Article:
Sunday, May 6, 2012

The hike to the Matigsalug-Manobo community

We didn't see it coming. Dr. Allan Melicor invited Abby and me to join a medical mission trip to the Matigsalug-Manobo community at Sitio Basak, Sinuda, Kitaotao Municipality, about three hours away from Malaybalay City. Despite our utter lack of hiking gear—I didn't even have a backpack—we were excited.

We were ready to go by 5 am, but we had to wait for the medical-dental team from Cagayan de Oro City. We left Bethel at around 6 am.

The trip was uneventful, except for the restroom signage at the Maramag Central Terminal that required everyone to pay Php 3 for urination and Php 5 for defecation. "Eh paano kung sabay?," Dr. Allan asked, "Php 8 na ba agad 'yun?"

We arrived safely in Kitaotao, but we had to take a 5-km hike to reach Sitio Basak. This worried some of our more mature companions. I say that lovingly.

When I saw this boy riding a huge horse, I knew I was about to enter unfamiliar territory.

boy riding horse

Dr. Hope Larot, who had been here on a similar medical mission, warned us about the bodies of water we were to cross—about seven of them. Our first question to her, of course, was, "Is there schistosomiasis in the area?" Thankfully these streams are clean.

soaked in water

So there we were, ladies and gentlemen, our feet soaked in the flowing waters of Bukidnon.

soaked in water

Thankfully I didn't find the trail exhausting, a far cry from my Banaue-Batad experience (Parts 1 and 2) where I  paused every five steps to catch my breath. I'm relieved to say that I'm no longer as physically unfit as I was before.


After 40 minutes we reached our base: Basak Elementary School.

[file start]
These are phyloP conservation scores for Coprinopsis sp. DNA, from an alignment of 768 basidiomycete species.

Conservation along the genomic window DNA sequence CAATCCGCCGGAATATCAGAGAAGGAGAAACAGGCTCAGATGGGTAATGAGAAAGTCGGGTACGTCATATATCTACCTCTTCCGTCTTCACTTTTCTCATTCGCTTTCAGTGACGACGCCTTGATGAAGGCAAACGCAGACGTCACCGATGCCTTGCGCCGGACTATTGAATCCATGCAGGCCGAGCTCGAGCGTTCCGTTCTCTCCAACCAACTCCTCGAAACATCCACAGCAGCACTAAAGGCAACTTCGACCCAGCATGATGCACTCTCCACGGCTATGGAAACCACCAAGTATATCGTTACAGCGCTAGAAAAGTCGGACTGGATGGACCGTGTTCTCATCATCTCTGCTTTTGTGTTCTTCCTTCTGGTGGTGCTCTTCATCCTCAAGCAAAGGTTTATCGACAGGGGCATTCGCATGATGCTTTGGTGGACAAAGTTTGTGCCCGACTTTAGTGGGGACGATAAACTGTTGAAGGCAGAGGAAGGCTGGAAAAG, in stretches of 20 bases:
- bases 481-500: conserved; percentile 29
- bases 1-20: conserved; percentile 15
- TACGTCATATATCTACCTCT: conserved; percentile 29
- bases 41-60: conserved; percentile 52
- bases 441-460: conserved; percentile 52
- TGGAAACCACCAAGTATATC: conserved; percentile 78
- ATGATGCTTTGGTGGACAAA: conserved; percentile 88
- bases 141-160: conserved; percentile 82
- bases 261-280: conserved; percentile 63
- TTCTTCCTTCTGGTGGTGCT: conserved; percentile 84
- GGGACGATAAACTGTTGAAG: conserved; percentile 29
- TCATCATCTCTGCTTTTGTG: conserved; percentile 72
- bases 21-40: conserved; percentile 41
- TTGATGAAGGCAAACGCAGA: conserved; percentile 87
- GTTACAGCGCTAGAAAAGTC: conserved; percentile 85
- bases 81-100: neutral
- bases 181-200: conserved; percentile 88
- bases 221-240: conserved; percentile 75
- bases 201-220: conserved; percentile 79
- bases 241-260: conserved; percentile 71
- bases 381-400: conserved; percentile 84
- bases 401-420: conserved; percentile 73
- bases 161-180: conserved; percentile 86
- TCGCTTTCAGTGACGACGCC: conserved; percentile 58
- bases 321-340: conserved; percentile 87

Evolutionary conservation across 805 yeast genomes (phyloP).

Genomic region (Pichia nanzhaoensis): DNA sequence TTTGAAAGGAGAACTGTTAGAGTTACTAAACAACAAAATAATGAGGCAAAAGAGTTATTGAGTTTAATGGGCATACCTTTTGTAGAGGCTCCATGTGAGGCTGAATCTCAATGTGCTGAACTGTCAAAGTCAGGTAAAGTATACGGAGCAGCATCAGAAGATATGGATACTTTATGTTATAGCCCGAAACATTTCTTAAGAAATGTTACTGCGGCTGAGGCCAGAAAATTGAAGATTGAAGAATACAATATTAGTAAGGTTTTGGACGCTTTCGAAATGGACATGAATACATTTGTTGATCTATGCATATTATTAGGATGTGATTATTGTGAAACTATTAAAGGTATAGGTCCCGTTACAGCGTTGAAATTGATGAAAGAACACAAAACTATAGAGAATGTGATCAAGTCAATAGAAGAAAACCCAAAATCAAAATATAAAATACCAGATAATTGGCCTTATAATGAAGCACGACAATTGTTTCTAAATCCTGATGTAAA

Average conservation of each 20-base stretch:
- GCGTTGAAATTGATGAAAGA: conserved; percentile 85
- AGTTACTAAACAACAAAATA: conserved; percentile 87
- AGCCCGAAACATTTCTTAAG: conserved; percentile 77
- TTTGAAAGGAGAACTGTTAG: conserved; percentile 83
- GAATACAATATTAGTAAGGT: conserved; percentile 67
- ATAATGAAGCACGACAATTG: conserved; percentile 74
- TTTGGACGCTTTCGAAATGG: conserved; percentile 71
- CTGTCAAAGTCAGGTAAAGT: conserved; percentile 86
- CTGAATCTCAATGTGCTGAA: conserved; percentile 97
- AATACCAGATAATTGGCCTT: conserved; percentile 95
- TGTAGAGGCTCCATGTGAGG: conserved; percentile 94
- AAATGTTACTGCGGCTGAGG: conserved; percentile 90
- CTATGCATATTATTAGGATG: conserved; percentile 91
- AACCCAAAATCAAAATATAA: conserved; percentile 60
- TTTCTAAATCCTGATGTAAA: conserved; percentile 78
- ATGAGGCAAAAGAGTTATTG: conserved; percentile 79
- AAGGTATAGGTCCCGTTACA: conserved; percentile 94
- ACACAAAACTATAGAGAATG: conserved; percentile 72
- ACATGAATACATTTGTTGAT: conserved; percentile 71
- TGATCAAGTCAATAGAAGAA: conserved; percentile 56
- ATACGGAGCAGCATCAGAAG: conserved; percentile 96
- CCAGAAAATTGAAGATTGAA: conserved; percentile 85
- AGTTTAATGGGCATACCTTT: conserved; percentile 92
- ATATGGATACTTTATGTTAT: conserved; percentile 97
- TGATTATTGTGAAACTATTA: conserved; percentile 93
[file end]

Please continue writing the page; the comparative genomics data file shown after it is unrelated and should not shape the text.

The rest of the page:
basak elementary school

We met Reynaldo Lomarda, fondly called by residents as Datu Makadingding. He's the founder of GreenMinds, Inc, an NGO "devoted to the preservation and protection of our fragile environment through the practice and dissemination of ecological agriculture and fostering of the spirit of volunteerism."

Datu is a visionary. After graduating from UP Los Banos, he and his friends formed GreenMinds, Inc to promote organic farming, especially among indigenous peoples. He called organic farming "the right idea at the wrong time" when they were still starting. Things didn't pan out as he had hoped. He learned many lessons along the way, especially as regards Community Organizing. His friends pursued other ventures, but he wanted to stay and continue what was started.

Since then GreenMinds has been actively empowering communities by teaching the people how to do sustainable organic farming. Part of the NGO's mission is to help the communities not just in agriculture, but in other ways as well. It has partnered with the Department of Education-Alternative Learning Systems (ALS) Program to support the "Matigsalug-Manobo learners thru the provision of appropriate livelihood skills training, particularly in the aspects of ecological farming and utilization of indigenous materials as raw materials for handicrafts."

It was GreenMinds that provided the means by which physicians and dentists could come over the community.

green minds, inc

During the orientation, these children were observing us from a distance. They didn't mind the heat because the breeze was cold, fresh, and soothing.

children watching

Tents were being prepared, and people from other Sitios, some as far as 20 km away, were starting to come in.

medical dental mission

In rural areas, no activity is ever complete without a proper opening program. Manobo children rendered a beautiful, native song.

manobo children singing

An elderly woman danced onstage while plucking the strings of a local instrument.

manobo song and dance

I was even surprised to see my name on the tarpaulin.